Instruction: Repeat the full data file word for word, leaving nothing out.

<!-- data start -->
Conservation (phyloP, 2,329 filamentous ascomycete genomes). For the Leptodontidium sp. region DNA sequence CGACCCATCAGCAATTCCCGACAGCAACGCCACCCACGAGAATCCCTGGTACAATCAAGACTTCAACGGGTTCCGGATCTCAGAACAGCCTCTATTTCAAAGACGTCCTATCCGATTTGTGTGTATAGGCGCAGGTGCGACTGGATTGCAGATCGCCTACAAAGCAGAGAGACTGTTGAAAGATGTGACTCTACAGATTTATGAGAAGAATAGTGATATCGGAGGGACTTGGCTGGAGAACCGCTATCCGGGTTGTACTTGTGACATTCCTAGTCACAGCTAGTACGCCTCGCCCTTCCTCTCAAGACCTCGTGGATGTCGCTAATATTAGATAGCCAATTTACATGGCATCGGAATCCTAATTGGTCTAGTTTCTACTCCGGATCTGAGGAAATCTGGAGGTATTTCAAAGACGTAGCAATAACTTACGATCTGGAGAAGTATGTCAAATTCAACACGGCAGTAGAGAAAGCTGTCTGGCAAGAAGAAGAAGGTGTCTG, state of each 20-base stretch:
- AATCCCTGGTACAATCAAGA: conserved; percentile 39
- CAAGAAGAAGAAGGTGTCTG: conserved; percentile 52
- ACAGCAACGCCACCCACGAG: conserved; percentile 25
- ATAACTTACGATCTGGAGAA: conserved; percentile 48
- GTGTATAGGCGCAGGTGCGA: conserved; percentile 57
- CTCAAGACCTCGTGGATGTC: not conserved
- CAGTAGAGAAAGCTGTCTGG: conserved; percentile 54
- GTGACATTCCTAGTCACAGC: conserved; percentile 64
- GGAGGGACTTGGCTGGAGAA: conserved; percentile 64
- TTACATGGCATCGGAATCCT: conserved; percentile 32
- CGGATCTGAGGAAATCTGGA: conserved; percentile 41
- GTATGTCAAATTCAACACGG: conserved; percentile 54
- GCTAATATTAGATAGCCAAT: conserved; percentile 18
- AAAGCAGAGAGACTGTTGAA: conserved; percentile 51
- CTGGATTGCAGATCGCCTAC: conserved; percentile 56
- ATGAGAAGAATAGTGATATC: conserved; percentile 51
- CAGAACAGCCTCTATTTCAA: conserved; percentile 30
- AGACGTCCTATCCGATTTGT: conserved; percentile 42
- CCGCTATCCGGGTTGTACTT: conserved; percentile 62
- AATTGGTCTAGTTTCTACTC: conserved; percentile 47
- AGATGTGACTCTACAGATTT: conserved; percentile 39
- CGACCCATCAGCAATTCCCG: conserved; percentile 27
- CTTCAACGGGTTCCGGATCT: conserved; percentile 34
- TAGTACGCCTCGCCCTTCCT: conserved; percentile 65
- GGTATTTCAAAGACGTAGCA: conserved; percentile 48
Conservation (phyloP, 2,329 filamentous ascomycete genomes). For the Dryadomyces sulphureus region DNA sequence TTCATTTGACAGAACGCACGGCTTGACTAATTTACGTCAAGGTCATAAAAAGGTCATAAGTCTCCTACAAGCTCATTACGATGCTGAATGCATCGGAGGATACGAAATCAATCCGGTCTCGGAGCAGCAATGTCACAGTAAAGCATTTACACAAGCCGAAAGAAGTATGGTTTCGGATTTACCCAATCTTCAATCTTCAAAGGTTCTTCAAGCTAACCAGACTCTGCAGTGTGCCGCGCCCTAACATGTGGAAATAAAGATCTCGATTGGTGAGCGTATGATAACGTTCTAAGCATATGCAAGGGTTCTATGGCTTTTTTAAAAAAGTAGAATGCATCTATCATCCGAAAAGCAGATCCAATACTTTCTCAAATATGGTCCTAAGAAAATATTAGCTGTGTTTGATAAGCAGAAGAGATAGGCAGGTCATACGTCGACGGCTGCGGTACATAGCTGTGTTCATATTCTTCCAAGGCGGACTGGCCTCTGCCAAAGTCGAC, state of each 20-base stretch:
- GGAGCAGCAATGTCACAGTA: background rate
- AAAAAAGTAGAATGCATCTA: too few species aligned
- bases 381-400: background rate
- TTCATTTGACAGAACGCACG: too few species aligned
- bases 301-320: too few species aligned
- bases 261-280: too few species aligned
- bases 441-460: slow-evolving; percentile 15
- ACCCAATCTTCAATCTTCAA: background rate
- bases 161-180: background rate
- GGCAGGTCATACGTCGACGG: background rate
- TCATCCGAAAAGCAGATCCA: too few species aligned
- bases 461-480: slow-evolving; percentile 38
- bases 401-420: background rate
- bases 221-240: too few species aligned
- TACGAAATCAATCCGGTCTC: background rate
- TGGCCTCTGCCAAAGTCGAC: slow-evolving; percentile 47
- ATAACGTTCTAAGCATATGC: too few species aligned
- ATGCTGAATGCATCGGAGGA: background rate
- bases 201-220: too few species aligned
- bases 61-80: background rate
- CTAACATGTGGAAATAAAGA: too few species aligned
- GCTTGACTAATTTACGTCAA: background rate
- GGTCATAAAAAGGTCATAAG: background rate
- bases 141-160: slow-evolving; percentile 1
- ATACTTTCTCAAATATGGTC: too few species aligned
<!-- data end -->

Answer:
Conservation (phyloP, 2,329 filamentous ascomycete genomes). For the Leptodontidium sp. region DNA sequence CGACCCATCAGCAATTCCCGACAGCAACGCCACCCACGAGAATCCCTGGTACAATCAAGACTTCAACGGGTTCCGGATCTCAGAACAGCCTCTATTTCAAAGACGTCCTATCCGATTTGTGTGTATAGGCGCAGGTGCGACTGGATTGCAGATCGCCTACAAAGCAGAGAGACTGTTGAAAGATGTGACTCTACAGATTTATGAGAAGAATAGTGATATCGGAGGGACTTGGCTGGAGAACCGCTATCCGGGTTGTACTTGTGACATTCCTAGTCACAGCTAGTACGCCTCGCCCTTCCTCTCAAGACCTCGTGGATGTCGCTAATATTAGATAGCCAATTTACATGGCATCGGAATCCTAATTGGTCTAGTTTCTACTCCGGATCTGAGGAAATCTGGAGGTATTTCAAAGACGTAGCAATAACTTACGATCTGGAGAAGTATGTCAAATTCAACACGGCAGTAGAGAAAGCTGTCTGGCAAGAAGAAGAAGGTGTCTG, state of each 20-base stretch:
- AATCCCTGGTACAATCAAGA: conserved; percentile 39
- CAAGAAGAAGAAGGTGTCTG: conserved; percentile 52
- ACAGCAACGCCACCCACGAG: conserved; percentile 25
- ATAACTTACGATCTGGAGAA: conserved; percentile 48
- GTGTATAGGCGCAGGTGCGA: conserved; percentile 57
- CTCAAGACCTCGTGGATGTC: not conserved
- CAGTAGAGAAAGCTGTCTGG: conserved; percentile 54
- GTGACATTCCTAGTCACAGC: conserved; percentile 64
- GGAGGGACTTGGCTGGAGAA: conserved; percentile 64
- TTACATGGCATCGGAATCCT: conserved; percentile 32
- CGGATCTGAGGAAATCTGGA: conserved; percentile 41
- GTATGTCAAATTCAACACGG: conserved; percentile 54
- GCTAATATTAGATAGCCAAT: conserved; percentile 18
- AAAGCAGAGAGACTGTTGAA: conserved; percentile 51
- CTGGATTGCAGATCGCCTAC: conserved; percentile 56
- ATGAGAAGAATAGTGATATC: conserved; percentile 51
- CAGAACAGCCTCTATTTCAA: conserved; percentile 30
- AGACGTCCTATCCGATTTGT: conserved; percentile 42
- CCGCTATCCGGGTTGTACTT: conserved; percentile 62
- AATTGGTCTAGTTTCTACTC: conserved; percentile 47
- AGATGTGACTCTACAGATTT: conserved; percentile 39
- CGACCCATCAGCAATTCCCG: conserved; percentile 27
- CTTCAACGGGTTCCGGATCT: conserved; percentile 34
- TAGTACGCCTCGCCCTTCCT: conserved; percentile 65
- GGTATTTCAAAGACGTAGCA: conserved; percentile 48
Conservation (phyloP, 2,329 filamentous ascomycete genomes). For the Dryadomyces sulphureus region DNA sequence TTCATTTGACAGAACGCACGGCTTGACTAATTTACGTCAAGGTCATAAAAAGGTCATAAGTCTCCTACAAGCTCATTACGATGCTGAATGCATCGGAGGATACGAAATCAATCCGGTCTCGGAGCAGCAATGTCACAGTAAAGCATTTACACAAGCCGAAAGAAGTATGGTTTCGGATTTACCCAATCTTCAATCTTCAAAGGTTCTTCAAGCTAACCAGACTCTGCAGTGTGCCGCGCCCTAACATGTGGAAATAAAGATCTCGATTGGTGAGCGTATGATAACGTTCTAAGCATATGCAAGGGTTCTATGGCTTTTTTAAAAAAGTAGAATGCATCTATCATCCGAAAAGCAGATCCAATACTTTCTCAAATATGGTCCTAAGAAAATATTAGCTGTGTTTGATAAGCAGAAGAGATAGGCAGGTCATACGTCGACGGCTGCGGTACATAGCTGTGTTCATATTCTTCCAAGGCGGACTGGCCTCTGCCAAAGTCGAC, state of each 20-base stretch:
- GGAGCAGCAATGTCACAGTA: background rate
- AAAAAAGTAGAATGCATCTA: too few species aligned
- bases 381-400: background rate
- TTCATTTGACAGAACGCACG: too few species aligned
- bases 301-320: too few species aligned
- bases 261-280: too few species aligned
- bases 441-460: slow-evolving; percentile 15
- ACCCAATCTTCAATCTTCAA: background rate
- bases 161-180: background rate
- GGCAGGTCATACGTCGACGG: background rate
- TCATCCGAAAAGCAGATCCA: too few species aligned
- bases 461-480: slow-evolving; percentile 38
- bases 401-420: background rate
- bases 221-240: too few species aligned
- TACGAAATCAATCCGGTCTC: background rate
- TGGCCTCTGCCAAAGTCGAC: slow-evolving; percentile 47
- ATAACGTTCTAAGCATATGC: too few species aligned
- ATGCTGAATGCATCGGAGGA: background rate
- bases 201-220: too few species aligned
- bases 61-80: background rate
- CTAACATGTGGAAATAAAGA: too few species aligned
- GCTTGACTAATTTACGTCAA: background rate
- GGTCATAAAAAGGTCATAAG: background rate
- bases 141-160: slow-evolving; percentile 1
- ATACTTTCTCAAATATGGTC: too few species aligned